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So, this weekend I got my new personal business cards. And while I don’t really need personal cards, I just became too darn enamored with a new little card design from the English company Moo to go without them. Moo is basically a print service that allows you to create the mini business cards, sticker books or note cards all from your existing images. You can upload images directly to Moo or link many online accounts to them, including Flickr. And, the best part is that each one of your 100, 28x70mm cards can have an entirely different image on it!

My set of Moo Cards

I first saw the mini cards while at Typecon, and fell in love right away. While I was recently on my honeymoon in Hawaii I specifically took a variety of images that I thought would look good on the back of a card. When I got home, I loaded all of the images onto my MacBook Pro, cataloged them in Portfolio and got to sorting. I keyworded about 60 images with the keyword “moo” and then used a smart gallery to find all of the images with that keyword.

moo cards - choosing the images in Portfolio

I then used the collect command to make copies of the images in a folder on my desktop. I then uploaded the files to Moo, and wham-bam one week later I’ve got cards!

The cards are printed on good stock, and are matte-laminated for smoothness. If I had any complaints it was that some of my images turned out a bit more dull than I had expected. They didn’t “pop” as they had done on my computer screen. They could also use a better variety of font selections for the text on the back. Yet, all in all, I’m a very happy customer. 100 cards for 20 bucks, not bad at all. Thanks Moo!

Oh, and there’s even a Flickr pool of what people are doing with their Moo cards. Check it out.


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Photoshop is an integral tool in any creative workflow. From advertising and graphic design to generally any business that requires the manipulation of imagery. The power of the tool allows you to change an image in amazing ways, yet how certain results are achieved might not always be immediately evident.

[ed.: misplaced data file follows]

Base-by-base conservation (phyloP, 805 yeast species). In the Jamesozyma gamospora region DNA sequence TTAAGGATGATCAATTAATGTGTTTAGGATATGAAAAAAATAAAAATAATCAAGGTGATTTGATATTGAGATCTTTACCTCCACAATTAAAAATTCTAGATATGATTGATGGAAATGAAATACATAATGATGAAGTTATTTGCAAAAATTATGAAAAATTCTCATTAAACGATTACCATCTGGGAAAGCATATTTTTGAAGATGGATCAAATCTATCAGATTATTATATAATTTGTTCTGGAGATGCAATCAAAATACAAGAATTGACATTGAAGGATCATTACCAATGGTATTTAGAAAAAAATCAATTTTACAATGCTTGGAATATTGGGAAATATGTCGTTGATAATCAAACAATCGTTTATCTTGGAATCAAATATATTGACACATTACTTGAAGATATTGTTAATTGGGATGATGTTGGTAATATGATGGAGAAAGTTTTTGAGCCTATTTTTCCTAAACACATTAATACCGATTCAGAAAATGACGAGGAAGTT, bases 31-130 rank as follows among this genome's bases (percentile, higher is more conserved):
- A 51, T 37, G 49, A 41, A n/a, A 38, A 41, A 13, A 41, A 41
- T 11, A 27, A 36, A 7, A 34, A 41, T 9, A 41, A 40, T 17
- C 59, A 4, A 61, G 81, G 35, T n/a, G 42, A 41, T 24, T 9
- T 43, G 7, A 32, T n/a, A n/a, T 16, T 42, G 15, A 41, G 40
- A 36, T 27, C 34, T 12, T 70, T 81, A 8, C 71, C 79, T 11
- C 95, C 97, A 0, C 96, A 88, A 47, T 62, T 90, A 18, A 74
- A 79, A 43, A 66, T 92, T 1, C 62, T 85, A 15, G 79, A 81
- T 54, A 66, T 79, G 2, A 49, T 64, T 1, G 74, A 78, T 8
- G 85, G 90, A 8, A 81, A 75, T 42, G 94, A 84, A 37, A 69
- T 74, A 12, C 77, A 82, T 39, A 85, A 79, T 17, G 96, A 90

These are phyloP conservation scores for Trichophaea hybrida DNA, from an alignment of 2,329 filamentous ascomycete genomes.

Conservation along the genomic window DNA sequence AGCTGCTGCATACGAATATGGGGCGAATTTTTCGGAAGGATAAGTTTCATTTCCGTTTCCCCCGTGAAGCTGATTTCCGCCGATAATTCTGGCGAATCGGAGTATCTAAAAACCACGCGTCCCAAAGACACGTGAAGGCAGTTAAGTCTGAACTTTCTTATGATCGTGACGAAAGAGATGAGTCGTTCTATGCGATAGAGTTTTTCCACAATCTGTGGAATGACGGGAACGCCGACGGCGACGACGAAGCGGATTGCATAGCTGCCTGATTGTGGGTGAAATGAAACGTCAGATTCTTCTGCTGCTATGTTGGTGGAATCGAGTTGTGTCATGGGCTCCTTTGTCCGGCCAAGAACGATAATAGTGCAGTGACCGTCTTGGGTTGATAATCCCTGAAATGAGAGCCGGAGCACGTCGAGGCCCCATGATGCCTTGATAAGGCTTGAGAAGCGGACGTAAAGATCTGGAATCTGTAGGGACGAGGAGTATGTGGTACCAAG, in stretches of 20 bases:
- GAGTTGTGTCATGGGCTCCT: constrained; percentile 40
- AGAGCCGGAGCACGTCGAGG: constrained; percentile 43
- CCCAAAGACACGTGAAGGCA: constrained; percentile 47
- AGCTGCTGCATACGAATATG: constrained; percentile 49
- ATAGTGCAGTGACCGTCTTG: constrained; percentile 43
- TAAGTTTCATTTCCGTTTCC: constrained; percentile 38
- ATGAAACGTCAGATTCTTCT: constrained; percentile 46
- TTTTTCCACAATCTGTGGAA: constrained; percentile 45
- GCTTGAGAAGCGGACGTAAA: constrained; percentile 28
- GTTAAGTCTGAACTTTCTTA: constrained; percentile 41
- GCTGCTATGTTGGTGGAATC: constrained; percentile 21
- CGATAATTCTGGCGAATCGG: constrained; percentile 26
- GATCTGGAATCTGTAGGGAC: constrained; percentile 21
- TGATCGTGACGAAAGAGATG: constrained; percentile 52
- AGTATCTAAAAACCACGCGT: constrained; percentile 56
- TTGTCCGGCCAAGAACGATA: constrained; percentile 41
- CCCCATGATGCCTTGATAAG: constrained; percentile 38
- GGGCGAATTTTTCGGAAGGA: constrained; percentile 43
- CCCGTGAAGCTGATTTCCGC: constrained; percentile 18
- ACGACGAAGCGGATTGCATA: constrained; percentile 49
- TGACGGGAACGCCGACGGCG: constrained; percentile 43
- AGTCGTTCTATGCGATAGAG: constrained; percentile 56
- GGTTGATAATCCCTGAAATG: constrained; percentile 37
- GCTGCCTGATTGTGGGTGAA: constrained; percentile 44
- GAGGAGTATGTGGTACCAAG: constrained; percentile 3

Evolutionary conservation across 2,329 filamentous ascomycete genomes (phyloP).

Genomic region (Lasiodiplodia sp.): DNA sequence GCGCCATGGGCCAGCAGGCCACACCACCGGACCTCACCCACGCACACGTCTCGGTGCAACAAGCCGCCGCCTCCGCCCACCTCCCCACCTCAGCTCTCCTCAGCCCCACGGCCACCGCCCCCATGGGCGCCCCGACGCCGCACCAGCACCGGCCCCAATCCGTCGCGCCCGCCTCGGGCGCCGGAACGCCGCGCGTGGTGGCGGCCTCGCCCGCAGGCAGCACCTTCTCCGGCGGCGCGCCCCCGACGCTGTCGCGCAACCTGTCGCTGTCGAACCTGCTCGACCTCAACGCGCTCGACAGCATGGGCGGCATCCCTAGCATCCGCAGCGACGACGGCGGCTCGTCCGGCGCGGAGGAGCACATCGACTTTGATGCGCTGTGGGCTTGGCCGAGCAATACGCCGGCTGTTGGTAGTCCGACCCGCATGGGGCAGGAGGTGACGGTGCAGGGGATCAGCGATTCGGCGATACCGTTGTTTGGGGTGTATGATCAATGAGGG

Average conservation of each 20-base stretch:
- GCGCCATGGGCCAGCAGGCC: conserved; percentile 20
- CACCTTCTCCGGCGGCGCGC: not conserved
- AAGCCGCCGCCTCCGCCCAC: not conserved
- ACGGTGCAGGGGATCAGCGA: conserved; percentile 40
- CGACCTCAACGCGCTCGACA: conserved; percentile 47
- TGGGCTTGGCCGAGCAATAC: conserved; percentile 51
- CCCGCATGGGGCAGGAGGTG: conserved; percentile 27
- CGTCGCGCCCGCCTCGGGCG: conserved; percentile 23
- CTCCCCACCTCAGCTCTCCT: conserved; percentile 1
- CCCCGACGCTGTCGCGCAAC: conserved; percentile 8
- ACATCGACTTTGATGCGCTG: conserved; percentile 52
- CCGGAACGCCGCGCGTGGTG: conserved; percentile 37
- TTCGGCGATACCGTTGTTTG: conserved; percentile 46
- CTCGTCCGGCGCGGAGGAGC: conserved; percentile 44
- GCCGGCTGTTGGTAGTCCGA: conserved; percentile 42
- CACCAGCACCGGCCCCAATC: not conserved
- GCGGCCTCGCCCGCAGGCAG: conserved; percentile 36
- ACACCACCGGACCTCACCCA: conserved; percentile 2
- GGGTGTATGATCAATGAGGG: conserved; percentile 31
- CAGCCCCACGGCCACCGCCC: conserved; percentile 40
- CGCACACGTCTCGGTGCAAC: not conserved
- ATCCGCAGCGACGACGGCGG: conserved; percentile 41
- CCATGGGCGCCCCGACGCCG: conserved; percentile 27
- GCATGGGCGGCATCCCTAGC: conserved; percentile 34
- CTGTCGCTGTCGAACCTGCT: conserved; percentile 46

Sometimes you want to apply a certain effect immediately, and can do so easily through a programmed filter. Yet what happens when you’re just not sure how to achieve a specific effect? You can fumble around randomly applying layer adjustments, curves and such, or you can turn to a resource that has already spent the time to create what you need.

Photoshop contains a powerful feature called “Actions.” This feature allows any user to record any action that they perform in Photoshop, and then play those actions back at a later time. These actions can be saved, exported and shared with other users. Fortunately, many users provide actions they have created for download on the internet. You can download these actions, load them into Photoshop, and then step through each action to see just how the effect was created.

By default, Photoshop will playback the entire action in one fell swoop. You can change this so that Photoshop pauses after every step, allowing you the time to better understand how each step manipulates the image.

To briefly pause a Photoshop action after each step:

1. From the Actions drop-down menu, choose Playback Options.

Photoshop Actions playback options

2. In the dialog box, choose the Pause option, enter a number of seconds to pause and click OK.

Action Playback Options

Now whenever you playback an action it will pause between steps so that you can examine the modifications to the image, and even stop the action mid-application.

To get you started, here are a few places where you can download some interesting Photoshop actions for examination:


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Here’s another tip to help you to use Suitcase Fusion. Here, we explain how to use application sets to automatically activate fonts when an application launches. This can be helpful to use with programs for which there aren’t any auto-activation plug-ins, and where you still want to have a specific core set of fonts active.

Suitcase Fusion Tip #3
Creating application sets


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It’s time for the next two installments In our continuing Suitcase Fusion tutorial series. These next two videos deal with two very important issues in font management – managing system fonts, and how to cleaning up your dusty old font library.

Suitcase Fusion Tutorial #5
Managing system fonts

Suitcase Fusion Tutorial #6
Cleaning up your font library with Font Doctor

Click here to download the Font Management in Mac OS X Best Practices Guide PDF mentioned in Tutorial #6.